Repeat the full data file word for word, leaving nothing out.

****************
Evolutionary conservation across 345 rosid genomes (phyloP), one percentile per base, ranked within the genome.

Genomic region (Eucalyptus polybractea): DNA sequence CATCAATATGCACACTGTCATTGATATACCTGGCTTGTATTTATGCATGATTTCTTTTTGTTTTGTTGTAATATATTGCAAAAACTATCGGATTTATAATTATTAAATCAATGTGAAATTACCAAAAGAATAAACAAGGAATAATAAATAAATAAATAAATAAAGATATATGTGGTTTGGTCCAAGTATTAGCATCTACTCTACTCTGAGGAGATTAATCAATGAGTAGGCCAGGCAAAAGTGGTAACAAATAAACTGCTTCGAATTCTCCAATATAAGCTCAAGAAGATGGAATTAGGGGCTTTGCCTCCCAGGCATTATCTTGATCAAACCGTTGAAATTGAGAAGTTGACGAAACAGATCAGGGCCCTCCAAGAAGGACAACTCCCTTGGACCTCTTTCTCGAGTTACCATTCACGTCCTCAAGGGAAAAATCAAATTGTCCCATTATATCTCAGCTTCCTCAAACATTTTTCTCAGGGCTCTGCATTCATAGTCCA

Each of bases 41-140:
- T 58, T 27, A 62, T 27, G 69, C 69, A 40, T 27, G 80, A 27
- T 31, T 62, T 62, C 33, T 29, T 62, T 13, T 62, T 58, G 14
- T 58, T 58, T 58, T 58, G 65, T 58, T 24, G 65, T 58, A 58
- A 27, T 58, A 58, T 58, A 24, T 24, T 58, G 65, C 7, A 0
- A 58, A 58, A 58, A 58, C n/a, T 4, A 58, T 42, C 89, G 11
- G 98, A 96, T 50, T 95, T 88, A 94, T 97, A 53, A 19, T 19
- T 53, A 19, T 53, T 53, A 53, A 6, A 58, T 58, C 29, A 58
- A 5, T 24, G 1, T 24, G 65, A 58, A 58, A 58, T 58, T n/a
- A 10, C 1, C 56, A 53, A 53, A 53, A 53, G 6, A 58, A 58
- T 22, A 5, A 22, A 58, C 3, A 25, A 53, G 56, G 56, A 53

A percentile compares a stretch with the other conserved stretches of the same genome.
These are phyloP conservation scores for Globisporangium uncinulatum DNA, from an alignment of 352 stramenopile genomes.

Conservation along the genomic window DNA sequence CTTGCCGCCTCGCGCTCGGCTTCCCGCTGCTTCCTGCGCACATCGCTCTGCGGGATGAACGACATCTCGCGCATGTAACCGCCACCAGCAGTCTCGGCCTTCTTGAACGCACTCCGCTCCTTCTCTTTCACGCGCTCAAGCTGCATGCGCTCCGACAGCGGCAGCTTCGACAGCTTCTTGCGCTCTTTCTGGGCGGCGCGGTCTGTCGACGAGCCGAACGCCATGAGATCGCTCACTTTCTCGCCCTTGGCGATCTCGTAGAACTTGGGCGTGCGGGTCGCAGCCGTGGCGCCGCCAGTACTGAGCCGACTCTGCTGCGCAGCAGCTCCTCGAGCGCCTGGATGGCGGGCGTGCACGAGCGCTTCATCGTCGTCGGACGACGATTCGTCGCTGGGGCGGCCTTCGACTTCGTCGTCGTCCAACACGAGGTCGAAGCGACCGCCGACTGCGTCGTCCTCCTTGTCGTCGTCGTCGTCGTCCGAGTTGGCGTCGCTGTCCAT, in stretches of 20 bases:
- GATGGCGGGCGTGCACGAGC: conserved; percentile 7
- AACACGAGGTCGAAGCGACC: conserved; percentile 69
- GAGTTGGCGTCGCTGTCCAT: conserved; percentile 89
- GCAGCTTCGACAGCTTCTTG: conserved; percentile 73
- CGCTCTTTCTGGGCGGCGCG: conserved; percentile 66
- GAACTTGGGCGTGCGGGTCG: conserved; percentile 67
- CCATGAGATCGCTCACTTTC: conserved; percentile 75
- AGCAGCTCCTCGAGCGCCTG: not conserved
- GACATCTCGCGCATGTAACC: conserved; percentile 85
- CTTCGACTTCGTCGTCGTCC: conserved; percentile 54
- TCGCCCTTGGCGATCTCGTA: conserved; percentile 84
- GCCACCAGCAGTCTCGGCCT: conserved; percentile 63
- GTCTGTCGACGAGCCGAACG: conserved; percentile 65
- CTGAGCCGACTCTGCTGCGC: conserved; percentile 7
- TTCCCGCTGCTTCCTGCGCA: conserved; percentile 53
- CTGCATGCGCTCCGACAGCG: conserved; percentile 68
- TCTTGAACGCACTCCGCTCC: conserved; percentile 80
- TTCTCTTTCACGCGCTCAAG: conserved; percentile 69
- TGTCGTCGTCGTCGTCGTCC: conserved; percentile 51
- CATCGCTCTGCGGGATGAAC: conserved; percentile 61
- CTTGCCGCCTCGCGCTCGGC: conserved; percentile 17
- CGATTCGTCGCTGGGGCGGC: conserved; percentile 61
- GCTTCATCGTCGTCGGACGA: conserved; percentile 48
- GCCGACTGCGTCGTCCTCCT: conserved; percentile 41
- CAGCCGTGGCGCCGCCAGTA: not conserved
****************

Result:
Evolutionary conservation across 345 rosid genomes (phyloP), one percentile per base, ranked within the genome.

Genomic region (Eucalyptus polybractea): DNA sequence CATCAATATGCACACTGTCATTGATATACCTGGCTTGTATTTATGCATGATTTCTTTTTGTTTTGTTGTAATATATTGCAAAAACTATCGGATTTATAATTATTAAATCAATGTGAAATTACCAAAAGAATAAACAAGGAATAATAAATAAATAAATAAATAAAGATATATGTGGTTTGGTCCAAGTATTAGCATCTACTCTACTCTGAGGAGATTAATCAATGAGTAGGCCAGGCAAAAGTGGTAACAAATAAACTGCTTCGAATTCTCCAATATAAGCTCAAGAAGATGGAATTAGGGGCTTTGCCTCCCAGGCATTATCTTGATCAAACCGTTGAAATTGAGAAGTTGACGAAACAGATCAGGGCCCTCCAAGAAGGACAACTCCCTTGGACCTCTTTCTCGAGTTACCATTCACGTCCTCAAGGGAAAAATCAAATTGTCCCATTATATCTCAGCTTCCTCAAACATTTTTCTCAGGGCTCTGCATTCATAGTCCA

Each of bases 41-140:
- T 58, T 27, A 62, T 27, G 69, C 69, A 40, T 27, G 80, A 27
- T 31, T 62, T 62, C 33, T 29, T 62, T 13, T 62, T 58, G 14
- T 58, T 58, T 58, T 58, G 65, T 58, T 24, G 65, T 58, A 58
- A 27, T 58, A 58, T 58, A 24, T 24, T 58, G 65, C 7, A 0
- A 58, A 58, A 58, A 58, C n/a, T 4, A 58, T 42, C 89, G 11
- G 98, A 96, T 50, T 95, T 88, A 94, T 97, A 53, A 19, T 19
- T 53, A 19, T 53, T 53, A 53, A 6, A 58, T 58, C 29, A 58
- A 5, T 24, G 1, T 24, G 65, A 58, A 58, A 58, T 58, T n/a
- A 10, C 1, C 56, A 53, A 53, A 53, A 53, G 6, A 58, A 58
- T 22, A 5, A 22, A 58, C 3, A 25, A 53, G 56, G 56, A 53

A percentile compares a stretch with the other conserved stretches of the same genome.
These are phyloP conservation scores for Globisporangium uncinulatum DNA, from an alignment of 352 stramenopile genomes.

Conservation along the genomic window DNA sequence CTTGCCGCCTCGCGCTCGGCTTCCCGCTGCTTCCTGCGCACATCGCTCTGCGGGATGAACGACATCTCGCGCATGTAACCGCCACCAGCAGTCTCGGCCTTCTTGAACGCACTCCGCTCCTTCTCTTTCACGCGCTCAAGCTGCATGCGCTCCGACAGCGGCAGCTTCGACAGCTTCTTGCGCTCTTTCTGGGCGGCGCGGTCTGTCGACGAGCCGAACGCCATGAGATCGCTCACTTTCTCGCCCTTGGCGATCTCGTAGAACTTGGGCGTGCGGGTCGCAGCCGTGGCGCCGCCAGTACTGAGCCGACTCTGCTGCGCAGCAGCTCCTCGAGCGCCTGGATGGCGGGCGTGCACGAGCGCTTCATCGTCGTCGGACGACGATTCGTCGCTGGGGCGGCCTTCGACTTCGTCGTCGTCCAACACGAGGTCGAAGCGACCGCCGACTGCGTCGTCCTCCTTGTCGTCGTCGTCGTCGTCCGAGTTGGCGTCGCTGTCCAT, in stretches of 20 bases:
- GATGGCGGGCGTGCACGAGC: conserved; percentile 7
- AACACGAGGTCGAAGCGACC: conserved; percentile 69
- GAGTTGGCGTCGCTGTCCAT: conserved; percentile 89
- GCAGCTTCGACAGCTTCTTG: conserved; percentile 73
- CGCTCTTTCTGGGCGGCGCG: conserved; percentile 66
- GAACTTGGGCGTGCGGGTCG: conserved; percentile 67
- CCATGAGATCGCTCACTTTC: conserved; percentile 75
- AGCAGCTCCTCGAGCGCCTG: not conserved
- GACATCTCGCGCATGTAACC: conserved; percentile 85
- CTTCGACTTCGTCGTCGTCC: conserved; percentile 54
- TCGCCCTTGGCGATCTCGTA: conserved; percentile 84
- GCCACCAGCAGTCTCGGCCT: conserved; percentile 63
- GTCTGTCGACGAGCCGAACG: conserved; percentile 65
- CTGAGCCGACTCTGCTGCGC: conserved; percentile 7
- TTCCCGCTGCTTCCTGCGCA: conserved; percentile 53
- CTGCATGCGCTCCGACAGCG: conserved; percentile 68
- TCTTGAACGCACTCCGCTCC: conserved; percentile 80
- TTCTCTTTCACGCGCTCAAG: conserved; percentile 69
- TGTCGTCGTCGTCGTCGTCC: conserved; percentile 51
- CATCGCTCTGCGGGATGAAC: conserved; percentile 61
- CTTGCCGCCTCGCGCTCGGC: conserved; percentile 17
- CGATTCGTCGCTGGGGCGGC: conserved; percentile 61
- GCTTCATCGTCGTCGGACGA: conserved; percentile 48
- GCCGACTGCGTCGTCCTCCT: conserved; percentile 41
- CAGCCGTGGCGCCGCCAGTA: not conserved